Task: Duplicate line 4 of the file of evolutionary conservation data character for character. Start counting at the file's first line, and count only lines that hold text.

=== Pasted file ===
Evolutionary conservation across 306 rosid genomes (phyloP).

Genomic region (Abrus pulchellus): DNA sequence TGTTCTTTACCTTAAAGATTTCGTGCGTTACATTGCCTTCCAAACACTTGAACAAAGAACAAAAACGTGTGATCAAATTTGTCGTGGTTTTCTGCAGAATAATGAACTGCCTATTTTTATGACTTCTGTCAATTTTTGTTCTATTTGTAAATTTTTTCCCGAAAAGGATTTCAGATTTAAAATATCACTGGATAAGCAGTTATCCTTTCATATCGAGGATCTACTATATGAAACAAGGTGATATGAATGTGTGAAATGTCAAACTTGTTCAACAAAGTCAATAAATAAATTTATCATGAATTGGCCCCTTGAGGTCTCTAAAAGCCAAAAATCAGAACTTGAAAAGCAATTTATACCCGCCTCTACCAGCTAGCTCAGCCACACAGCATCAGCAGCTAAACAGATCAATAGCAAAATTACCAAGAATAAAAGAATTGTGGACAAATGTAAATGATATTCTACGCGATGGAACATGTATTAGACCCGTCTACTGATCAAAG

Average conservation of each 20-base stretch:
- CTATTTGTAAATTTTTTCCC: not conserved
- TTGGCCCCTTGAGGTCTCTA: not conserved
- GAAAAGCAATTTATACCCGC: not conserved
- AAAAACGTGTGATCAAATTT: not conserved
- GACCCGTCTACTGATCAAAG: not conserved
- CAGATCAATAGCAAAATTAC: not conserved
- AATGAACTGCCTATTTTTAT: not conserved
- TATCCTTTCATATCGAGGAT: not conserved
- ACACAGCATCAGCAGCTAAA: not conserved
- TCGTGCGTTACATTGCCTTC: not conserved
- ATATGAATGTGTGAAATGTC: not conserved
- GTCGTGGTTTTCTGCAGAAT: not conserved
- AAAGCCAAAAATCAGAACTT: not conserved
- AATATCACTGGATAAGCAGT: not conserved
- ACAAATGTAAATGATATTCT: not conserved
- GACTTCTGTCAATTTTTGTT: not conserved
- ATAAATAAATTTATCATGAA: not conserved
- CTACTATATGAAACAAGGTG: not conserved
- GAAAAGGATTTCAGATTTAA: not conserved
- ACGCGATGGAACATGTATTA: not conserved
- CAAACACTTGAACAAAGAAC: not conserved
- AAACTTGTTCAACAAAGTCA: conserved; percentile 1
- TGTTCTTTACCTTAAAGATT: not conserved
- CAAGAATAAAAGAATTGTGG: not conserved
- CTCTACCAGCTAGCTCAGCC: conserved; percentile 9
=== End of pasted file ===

- CTATTTGTAAATTTTTTCCC: not conserved